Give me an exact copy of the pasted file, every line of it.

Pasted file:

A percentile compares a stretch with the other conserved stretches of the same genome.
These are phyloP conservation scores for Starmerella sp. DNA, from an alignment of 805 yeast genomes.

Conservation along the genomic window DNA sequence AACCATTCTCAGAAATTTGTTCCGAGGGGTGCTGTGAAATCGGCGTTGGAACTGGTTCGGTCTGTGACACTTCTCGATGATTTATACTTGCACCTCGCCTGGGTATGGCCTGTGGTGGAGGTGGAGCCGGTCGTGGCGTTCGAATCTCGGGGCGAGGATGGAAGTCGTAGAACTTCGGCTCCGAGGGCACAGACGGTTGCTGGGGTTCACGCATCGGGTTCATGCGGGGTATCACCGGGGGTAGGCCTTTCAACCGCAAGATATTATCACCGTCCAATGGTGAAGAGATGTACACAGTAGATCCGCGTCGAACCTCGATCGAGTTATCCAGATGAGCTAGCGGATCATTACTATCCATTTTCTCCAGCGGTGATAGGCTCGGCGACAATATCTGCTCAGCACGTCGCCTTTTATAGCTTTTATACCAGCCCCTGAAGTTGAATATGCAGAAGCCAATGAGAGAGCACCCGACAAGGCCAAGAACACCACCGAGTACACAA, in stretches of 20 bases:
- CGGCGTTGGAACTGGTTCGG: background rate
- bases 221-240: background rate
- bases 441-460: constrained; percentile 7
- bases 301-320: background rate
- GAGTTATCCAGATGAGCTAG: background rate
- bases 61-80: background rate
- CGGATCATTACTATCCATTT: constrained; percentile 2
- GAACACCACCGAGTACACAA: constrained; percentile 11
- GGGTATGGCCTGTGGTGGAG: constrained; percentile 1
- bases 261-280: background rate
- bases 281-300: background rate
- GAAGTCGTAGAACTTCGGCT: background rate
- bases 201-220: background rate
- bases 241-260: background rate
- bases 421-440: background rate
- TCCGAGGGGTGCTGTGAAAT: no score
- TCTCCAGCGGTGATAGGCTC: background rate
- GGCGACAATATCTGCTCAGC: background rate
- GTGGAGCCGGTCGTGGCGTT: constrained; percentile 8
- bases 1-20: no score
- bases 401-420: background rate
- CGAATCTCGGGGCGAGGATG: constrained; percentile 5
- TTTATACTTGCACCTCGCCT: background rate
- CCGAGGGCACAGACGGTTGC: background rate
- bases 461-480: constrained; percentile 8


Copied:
A percentile compares a stretch with the other conserved stretches of the same genome.
These are phyloP conservation scores for Starmerella sp. DNA, from an alignment of 805 yeast genomes.

Conservation along the genomic window DNA sequence AACCATTCTCAGAAATTTGTTCCGAGGGGTGCTGTGAAATCGGCGTTGGAACTGGTTCGGTCTGTGACACTTCTCGATGATTTATACTTGCACCTCGCCTGGGTATGGCCTGTGGTGGAGGTGGAGCCGGTCGTGGCGTTCGAATCTCGGGGCGAGGATGGAAGTCGTAGAACTTCGGCTCCGAGGGCACAGACGGTTGCTGGGGTTCACGCATCGGGTTCATGCGGGGTATCACCGGGGGTAGGCCTTTCAACCGCAAGATATTATCACCGTCCAATGGTGAAGAGATGTACACAGTAGATCCGCGTCGAACCTCGATCGAGTTATCCAGATGAGCTAGCGGATCATTACTATCCATTTTCTCCAGCGGTGATAGGCTCGGCGACAATATCTGCTCAGCACGTCGCCTTTTATAGCTTTTATACCAGCCCCTGAAGTTGAATATGCAGAAGCCAATGAGAGAGCACCCGACAAGGCCAAGAACACCACCGAGTACACAA, in stretches of 20 bases:
- CGGCGTTGGAACTGGTTCGG: background rate
- bases 221-240: background rate
- bases 441-460: constrained; percentile 7
- bases 301-320: background rate
- GAGTTATCCAGATGAGCTAG: background rate
- bases 61-80: background rate
- CGGATCATTACTATCCATTT: constrained; percentile 2
- GAACACCACCGAGTACACAA: constrained; percentile 11
- GGGTATGGCCTGTGGTGGAG: constrained; percentile 1
- bases 261-280: background rate
- bases 281-300: background rate
- GAAGTCGTAGAACTTCGGCT: background rate
- bases 201-220: background rate
- bases 241-260: background rate
- bases 421-440: background rate
- TCCGAGGGGTGCTGTGAAAT: no score
- TCTCCAGCGGTGATAGGCTC: background rate
- GGCGACAATATCTGCTCAGC: background rate
- GTGGAGCCGGTCGTGGCGTT: constrained; percentile 8
- bases 1-20: no score
- bases 401-420: background rate
- CGAATCTCGGGGCGAGGATG: constrained; percentile 5
- TTTATACTTGCACCTCGCCT: background rate
- CCGAGGGCACAGACGGTTGC: background rate
- bases 461-480: constrained; percentile 8